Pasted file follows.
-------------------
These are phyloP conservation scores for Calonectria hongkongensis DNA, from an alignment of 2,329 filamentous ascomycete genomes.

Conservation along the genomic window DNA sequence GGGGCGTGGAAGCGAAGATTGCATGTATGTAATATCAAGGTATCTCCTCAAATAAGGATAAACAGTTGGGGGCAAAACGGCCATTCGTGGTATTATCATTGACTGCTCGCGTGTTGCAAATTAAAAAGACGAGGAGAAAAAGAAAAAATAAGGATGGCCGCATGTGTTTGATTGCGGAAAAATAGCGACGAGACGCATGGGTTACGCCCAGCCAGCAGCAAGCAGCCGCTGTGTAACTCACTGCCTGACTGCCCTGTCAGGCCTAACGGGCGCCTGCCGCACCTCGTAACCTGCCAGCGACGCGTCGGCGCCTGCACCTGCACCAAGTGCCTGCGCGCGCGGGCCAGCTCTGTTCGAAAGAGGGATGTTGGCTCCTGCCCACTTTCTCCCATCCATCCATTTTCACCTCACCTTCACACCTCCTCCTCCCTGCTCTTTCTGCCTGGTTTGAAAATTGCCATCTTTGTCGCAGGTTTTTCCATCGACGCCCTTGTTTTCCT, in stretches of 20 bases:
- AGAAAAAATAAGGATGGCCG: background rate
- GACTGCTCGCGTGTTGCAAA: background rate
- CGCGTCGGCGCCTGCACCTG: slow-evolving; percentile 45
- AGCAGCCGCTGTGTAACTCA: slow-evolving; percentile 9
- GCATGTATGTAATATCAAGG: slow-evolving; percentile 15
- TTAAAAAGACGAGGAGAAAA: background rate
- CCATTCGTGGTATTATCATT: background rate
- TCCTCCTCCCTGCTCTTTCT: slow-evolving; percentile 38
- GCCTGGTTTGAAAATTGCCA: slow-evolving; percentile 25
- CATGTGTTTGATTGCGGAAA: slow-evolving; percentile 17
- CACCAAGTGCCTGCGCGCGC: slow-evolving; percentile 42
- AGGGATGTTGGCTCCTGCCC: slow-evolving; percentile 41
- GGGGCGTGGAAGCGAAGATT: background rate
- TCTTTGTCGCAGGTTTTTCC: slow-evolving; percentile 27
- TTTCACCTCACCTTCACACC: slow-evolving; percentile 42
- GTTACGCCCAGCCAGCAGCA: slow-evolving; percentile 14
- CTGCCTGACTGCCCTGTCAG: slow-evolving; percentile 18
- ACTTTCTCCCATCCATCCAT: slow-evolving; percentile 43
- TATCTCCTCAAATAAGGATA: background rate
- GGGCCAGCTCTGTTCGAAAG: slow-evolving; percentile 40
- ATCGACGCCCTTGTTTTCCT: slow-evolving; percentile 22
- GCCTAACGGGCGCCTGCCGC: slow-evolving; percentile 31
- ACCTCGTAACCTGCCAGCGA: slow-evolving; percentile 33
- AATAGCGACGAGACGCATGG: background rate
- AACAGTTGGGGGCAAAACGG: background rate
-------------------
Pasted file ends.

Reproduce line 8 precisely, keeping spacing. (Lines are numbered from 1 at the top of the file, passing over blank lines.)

- TTAAAAAGACGAGGAGAAAA: background rate